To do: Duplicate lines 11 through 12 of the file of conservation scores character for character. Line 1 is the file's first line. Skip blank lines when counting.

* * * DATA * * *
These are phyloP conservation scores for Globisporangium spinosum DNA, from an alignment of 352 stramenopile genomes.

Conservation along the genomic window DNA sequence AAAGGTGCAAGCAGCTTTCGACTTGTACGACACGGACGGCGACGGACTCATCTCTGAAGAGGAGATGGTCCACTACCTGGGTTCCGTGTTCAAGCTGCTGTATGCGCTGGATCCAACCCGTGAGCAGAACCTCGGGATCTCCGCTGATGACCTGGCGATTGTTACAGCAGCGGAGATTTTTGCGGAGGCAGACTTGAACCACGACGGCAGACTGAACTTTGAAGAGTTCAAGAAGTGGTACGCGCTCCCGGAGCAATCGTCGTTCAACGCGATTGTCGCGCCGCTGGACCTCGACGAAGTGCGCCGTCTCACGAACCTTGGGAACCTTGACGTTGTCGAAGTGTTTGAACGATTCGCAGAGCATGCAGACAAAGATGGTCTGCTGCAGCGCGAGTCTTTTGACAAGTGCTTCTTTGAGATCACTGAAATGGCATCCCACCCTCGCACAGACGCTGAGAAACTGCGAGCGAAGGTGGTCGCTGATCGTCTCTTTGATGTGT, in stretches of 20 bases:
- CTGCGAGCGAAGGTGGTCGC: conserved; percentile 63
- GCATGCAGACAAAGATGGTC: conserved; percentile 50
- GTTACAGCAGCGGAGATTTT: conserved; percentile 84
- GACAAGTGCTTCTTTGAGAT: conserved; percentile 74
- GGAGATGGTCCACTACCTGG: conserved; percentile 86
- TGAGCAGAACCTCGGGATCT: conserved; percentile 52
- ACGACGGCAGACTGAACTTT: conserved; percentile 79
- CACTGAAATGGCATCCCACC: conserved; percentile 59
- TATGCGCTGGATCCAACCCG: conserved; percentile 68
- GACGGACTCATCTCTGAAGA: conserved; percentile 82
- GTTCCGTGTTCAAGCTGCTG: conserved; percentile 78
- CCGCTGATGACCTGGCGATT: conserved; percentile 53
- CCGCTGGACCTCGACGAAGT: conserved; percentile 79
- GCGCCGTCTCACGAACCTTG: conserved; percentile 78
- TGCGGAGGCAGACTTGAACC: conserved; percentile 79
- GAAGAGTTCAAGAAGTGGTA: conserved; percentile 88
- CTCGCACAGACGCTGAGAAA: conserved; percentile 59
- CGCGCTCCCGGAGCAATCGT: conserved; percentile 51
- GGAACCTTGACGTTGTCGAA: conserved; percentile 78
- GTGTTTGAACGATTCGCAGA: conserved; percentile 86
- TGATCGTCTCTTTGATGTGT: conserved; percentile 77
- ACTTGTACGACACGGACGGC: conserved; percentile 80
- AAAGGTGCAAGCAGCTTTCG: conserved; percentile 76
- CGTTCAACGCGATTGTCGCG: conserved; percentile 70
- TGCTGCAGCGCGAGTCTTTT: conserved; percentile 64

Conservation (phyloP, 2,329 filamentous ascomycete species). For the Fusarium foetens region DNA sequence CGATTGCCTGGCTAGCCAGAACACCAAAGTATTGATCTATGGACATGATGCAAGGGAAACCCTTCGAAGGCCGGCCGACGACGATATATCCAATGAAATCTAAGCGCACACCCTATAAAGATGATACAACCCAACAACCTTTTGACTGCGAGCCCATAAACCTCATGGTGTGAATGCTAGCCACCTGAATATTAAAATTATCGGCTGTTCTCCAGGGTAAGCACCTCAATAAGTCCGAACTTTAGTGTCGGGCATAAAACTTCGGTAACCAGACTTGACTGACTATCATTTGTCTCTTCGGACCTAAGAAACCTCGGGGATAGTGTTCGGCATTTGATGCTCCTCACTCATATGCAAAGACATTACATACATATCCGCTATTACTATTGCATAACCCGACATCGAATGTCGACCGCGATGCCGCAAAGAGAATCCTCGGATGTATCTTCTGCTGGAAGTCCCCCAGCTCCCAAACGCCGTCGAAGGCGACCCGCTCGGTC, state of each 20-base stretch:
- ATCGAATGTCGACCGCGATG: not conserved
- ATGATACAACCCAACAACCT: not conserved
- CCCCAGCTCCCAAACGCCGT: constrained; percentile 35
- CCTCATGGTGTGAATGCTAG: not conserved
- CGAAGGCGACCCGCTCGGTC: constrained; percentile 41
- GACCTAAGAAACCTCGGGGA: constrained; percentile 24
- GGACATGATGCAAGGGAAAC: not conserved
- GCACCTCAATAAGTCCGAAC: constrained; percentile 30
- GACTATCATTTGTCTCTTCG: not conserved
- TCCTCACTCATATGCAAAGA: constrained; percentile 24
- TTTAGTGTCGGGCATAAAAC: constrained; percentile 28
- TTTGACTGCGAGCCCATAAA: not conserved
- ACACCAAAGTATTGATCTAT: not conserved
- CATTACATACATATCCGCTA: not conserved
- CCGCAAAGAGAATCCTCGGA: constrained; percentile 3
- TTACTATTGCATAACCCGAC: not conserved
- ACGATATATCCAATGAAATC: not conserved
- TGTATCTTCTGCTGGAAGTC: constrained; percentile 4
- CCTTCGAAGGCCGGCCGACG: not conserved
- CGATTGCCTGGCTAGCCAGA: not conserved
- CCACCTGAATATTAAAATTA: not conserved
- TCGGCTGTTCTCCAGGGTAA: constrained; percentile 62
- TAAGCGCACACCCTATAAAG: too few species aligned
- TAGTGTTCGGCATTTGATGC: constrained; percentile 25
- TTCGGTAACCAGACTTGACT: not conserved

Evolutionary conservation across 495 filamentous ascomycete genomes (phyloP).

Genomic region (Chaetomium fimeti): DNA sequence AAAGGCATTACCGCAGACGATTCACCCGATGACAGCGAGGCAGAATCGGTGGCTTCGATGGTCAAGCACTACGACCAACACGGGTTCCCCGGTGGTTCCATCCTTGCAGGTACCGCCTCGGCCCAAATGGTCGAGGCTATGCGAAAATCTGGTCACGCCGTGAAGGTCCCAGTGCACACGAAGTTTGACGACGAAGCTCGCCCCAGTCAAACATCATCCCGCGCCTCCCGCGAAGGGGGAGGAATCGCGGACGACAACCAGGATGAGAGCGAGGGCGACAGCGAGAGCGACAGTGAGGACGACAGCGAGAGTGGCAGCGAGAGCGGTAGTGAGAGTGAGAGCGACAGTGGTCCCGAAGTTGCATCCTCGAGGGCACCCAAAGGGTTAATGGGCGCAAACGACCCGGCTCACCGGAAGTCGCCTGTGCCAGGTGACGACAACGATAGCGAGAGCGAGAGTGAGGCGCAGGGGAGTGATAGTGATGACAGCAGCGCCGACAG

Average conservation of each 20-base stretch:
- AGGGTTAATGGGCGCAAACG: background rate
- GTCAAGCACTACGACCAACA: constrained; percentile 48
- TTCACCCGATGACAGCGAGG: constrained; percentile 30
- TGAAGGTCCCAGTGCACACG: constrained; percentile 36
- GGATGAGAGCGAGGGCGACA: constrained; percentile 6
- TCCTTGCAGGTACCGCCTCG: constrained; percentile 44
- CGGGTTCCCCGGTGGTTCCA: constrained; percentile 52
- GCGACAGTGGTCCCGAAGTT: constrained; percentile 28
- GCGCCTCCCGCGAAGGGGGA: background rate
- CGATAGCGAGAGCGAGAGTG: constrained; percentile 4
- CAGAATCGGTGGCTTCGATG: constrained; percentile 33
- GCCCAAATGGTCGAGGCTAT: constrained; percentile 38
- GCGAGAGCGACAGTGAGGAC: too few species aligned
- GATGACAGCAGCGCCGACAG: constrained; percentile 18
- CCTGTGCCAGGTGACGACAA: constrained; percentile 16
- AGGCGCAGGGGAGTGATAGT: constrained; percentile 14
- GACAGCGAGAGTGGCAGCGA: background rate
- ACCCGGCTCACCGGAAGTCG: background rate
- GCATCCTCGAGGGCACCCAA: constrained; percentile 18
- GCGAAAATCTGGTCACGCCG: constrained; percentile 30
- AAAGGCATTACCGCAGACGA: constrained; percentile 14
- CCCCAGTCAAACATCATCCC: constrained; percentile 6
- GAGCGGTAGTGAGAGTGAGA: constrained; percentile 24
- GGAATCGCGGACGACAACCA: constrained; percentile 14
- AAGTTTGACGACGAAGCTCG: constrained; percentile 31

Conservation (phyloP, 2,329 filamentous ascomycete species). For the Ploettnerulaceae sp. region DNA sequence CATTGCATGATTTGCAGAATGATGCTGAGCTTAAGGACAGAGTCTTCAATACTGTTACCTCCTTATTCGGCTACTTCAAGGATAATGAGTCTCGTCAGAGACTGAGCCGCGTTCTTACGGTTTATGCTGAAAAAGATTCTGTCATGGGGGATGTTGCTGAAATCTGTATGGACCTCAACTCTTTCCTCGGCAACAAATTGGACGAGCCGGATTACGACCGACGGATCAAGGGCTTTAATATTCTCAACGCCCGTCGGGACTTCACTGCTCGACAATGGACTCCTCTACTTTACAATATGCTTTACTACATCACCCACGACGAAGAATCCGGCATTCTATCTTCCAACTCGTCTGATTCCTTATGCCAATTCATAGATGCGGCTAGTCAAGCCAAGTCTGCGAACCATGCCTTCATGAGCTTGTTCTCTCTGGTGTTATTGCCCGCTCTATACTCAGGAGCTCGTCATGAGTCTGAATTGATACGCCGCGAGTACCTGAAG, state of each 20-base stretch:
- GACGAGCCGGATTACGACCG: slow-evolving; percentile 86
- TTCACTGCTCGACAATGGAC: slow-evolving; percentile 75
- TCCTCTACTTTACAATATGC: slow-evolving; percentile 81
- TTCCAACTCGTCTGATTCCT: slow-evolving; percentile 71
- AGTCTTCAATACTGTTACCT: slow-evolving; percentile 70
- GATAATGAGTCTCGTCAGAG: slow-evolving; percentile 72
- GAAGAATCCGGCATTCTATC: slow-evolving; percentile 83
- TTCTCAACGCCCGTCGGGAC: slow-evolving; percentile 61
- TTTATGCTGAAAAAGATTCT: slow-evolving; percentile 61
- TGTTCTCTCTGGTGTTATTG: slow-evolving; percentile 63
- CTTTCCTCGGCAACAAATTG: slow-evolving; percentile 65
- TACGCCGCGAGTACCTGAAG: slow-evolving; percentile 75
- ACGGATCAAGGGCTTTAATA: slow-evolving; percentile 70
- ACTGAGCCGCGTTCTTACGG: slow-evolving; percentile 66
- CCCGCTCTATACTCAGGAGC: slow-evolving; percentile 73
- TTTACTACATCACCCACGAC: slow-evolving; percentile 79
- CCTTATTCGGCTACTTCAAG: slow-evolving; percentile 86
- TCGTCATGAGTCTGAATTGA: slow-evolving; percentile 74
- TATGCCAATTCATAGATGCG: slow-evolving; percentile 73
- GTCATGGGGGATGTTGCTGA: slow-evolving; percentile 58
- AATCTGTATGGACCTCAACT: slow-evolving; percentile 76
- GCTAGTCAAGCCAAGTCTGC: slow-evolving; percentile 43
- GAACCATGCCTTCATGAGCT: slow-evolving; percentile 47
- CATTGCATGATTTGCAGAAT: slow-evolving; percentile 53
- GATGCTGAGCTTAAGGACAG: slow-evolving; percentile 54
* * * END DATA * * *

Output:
- TATGCGCTGGATCCAACCCG: conserved; percentile 68
- GACGGACTCATCTCTGAAGA: conserved; percentile 82